I’ve learned from the book of James (1:2-4, in particular) that trials are allowed in our lives by God so that he can perfect and strengthen our faith. He uses them to make us more like Christ, if we are willing to surrender. Without the struggles and suffering this winter/spring have brought me, I would be nowhere near where I am in my walk with Christ. My journey is just beginning, and God has already been faithful to me through it.

Truth be told, I don’t know where I would be without Jesus right now. If I had turned to Adele-esque music earlier this year, I could very well be caught up in self-pity and consumed with my less-than-desirable circumstances. I could have chosen to become unforgiving of my enemies and allowed them to become lord over me. Instead, I ran with all my might toward the Cross and the grace, forgiveness and peace that result from Christ’s crucifixion. I proactively chose to fill my heart and ears with the music of Kari Jobe and Britt Nicole–that is, positive and encouraging music that thanks God for trials and for his faithfulness and goodness through them.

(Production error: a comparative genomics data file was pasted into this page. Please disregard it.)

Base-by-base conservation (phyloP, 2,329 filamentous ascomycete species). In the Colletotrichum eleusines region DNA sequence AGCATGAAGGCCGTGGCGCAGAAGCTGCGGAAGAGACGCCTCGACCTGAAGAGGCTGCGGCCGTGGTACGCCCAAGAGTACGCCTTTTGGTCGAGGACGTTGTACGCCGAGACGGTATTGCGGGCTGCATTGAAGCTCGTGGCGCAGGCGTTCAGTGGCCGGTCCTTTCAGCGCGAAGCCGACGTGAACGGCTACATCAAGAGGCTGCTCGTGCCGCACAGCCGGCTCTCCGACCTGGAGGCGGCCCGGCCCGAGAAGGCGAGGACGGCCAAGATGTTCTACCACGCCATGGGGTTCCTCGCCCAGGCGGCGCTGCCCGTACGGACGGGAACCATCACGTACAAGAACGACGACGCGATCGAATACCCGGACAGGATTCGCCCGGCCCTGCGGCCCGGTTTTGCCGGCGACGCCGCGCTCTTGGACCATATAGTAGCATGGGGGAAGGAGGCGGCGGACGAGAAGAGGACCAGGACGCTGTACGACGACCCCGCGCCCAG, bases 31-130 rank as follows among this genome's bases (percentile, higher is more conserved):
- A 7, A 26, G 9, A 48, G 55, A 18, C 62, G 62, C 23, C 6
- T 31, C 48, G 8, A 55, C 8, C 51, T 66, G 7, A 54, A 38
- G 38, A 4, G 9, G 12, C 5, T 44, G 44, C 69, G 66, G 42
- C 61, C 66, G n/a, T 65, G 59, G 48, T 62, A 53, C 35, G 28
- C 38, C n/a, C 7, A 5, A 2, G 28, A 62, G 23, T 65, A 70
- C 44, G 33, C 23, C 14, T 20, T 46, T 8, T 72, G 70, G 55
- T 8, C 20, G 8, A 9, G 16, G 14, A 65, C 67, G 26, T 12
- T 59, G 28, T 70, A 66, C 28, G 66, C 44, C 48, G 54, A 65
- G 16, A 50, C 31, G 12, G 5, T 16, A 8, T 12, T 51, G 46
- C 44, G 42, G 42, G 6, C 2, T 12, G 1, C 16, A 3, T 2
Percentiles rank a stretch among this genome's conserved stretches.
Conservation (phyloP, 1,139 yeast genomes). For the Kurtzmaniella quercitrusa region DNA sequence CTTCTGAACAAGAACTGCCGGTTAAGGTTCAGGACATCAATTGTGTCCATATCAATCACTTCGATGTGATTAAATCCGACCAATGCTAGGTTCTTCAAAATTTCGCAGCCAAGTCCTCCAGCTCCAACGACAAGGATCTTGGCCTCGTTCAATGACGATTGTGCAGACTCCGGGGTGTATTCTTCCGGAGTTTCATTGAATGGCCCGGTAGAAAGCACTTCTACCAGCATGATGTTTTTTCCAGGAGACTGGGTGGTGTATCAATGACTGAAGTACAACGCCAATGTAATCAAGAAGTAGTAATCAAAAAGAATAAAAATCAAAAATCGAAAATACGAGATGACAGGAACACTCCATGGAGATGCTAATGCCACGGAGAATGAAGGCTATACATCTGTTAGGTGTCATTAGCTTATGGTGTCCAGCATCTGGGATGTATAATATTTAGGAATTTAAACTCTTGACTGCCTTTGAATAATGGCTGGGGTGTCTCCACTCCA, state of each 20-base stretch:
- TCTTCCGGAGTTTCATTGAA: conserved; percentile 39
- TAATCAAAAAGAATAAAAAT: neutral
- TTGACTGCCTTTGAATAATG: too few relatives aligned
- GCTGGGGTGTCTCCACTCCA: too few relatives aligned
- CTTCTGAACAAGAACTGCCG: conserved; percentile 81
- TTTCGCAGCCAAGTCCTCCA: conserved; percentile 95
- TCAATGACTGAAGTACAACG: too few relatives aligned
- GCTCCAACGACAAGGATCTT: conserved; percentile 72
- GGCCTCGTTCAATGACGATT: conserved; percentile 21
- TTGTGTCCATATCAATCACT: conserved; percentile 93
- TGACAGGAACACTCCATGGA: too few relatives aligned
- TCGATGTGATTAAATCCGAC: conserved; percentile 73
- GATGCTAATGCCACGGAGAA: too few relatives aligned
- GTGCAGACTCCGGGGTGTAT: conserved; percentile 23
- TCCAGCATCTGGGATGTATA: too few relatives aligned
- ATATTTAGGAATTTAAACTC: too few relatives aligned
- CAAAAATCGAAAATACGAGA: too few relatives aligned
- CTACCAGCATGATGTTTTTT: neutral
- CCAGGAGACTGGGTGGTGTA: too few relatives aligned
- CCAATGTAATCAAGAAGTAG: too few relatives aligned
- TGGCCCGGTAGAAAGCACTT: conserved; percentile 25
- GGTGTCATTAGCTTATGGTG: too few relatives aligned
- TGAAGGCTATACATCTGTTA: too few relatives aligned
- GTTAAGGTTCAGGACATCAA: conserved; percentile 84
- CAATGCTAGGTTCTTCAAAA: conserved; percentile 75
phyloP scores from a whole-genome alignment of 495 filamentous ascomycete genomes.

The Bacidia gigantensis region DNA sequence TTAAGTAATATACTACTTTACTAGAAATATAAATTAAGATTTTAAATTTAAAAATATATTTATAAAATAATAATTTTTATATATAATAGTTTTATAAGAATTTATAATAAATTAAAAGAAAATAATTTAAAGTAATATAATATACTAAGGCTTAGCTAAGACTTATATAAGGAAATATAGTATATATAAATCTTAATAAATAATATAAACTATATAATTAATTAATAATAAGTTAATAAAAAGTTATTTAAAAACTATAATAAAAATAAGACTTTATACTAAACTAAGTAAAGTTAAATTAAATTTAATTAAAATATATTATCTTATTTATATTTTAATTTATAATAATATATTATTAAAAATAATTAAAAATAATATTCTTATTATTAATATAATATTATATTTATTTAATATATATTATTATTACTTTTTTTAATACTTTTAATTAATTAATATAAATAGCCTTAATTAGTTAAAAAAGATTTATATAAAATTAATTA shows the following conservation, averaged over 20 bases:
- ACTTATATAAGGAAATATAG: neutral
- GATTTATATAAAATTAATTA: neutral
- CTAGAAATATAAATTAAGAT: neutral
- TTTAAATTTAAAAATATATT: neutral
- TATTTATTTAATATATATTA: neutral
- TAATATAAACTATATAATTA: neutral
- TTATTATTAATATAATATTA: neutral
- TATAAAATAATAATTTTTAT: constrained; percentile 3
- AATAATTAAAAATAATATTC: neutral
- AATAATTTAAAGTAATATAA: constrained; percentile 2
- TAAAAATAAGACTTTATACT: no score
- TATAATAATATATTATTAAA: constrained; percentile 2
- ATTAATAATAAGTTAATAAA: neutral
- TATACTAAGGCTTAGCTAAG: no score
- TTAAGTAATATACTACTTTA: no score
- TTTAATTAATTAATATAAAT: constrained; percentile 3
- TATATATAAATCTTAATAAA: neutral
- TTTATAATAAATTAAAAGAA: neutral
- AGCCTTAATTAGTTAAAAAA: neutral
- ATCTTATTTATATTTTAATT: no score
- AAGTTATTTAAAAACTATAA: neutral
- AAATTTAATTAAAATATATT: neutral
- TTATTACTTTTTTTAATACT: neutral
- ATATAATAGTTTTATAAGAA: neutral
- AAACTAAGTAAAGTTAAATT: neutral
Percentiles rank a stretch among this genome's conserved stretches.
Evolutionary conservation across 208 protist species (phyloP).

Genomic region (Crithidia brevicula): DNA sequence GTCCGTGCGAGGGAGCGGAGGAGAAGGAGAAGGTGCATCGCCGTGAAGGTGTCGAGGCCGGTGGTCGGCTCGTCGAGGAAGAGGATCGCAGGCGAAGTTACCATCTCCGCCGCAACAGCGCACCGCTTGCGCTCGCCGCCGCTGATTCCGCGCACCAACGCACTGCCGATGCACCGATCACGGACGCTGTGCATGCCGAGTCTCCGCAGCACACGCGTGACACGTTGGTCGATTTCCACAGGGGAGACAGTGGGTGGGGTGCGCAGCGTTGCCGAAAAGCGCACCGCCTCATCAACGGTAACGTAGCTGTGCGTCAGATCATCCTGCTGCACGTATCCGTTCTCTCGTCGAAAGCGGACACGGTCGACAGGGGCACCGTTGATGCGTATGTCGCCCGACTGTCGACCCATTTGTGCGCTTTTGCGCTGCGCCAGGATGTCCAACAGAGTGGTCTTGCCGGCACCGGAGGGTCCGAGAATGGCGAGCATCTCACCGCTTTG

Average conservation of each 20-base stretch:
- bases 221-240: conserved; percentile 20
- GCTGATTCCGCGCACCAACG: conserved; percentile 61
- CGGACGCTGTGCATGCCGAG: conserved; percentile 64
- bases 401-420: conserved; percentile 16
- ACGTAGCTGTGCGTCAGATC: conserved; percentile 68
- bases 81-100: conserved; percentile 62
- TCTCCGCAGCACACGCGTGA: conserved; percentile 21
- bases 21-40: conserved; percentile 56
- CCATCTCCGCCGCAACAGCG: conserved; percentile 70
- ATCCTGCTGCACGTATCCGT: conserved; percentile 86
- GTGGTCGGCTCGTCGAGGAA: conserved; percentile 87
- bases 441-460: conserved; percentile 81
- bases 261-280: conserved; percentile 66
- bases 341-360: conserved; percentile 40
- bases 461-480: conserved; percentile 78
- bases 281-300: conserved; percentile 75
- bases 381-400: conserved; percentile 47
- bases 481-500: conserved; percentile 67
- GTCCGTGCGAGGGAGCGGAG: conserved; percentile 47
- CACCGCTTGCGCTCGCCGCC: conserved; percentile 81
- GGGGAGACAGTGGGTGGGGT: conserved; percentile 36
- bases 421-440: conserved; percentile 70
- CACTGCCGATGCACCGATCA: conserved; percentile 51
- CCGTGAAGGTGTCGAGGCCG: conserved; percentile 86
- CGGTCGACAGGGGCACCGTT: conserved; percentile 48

If you’re struggling today (actually, even if you’re not!), I encourage you to take a close look at the music you are listening to. Honestly, all music worships something or someone. Ask yourself what your music is worshipping (drugs, sex, alcohol, materialism, money, relationships…or God?) and how it’s affecting you. Ask God to show you ways you can honor and glorify him, even with your iTunes Library.

Whether you realize it or not, the music you listen to will affect you. I disagree that you can just “enjoy the beat” and ignore the words. What are you feeding your heart, mind and spirit? Does it sincerely please God? And does it help you grow as a follower of Christ, or does it hold you back?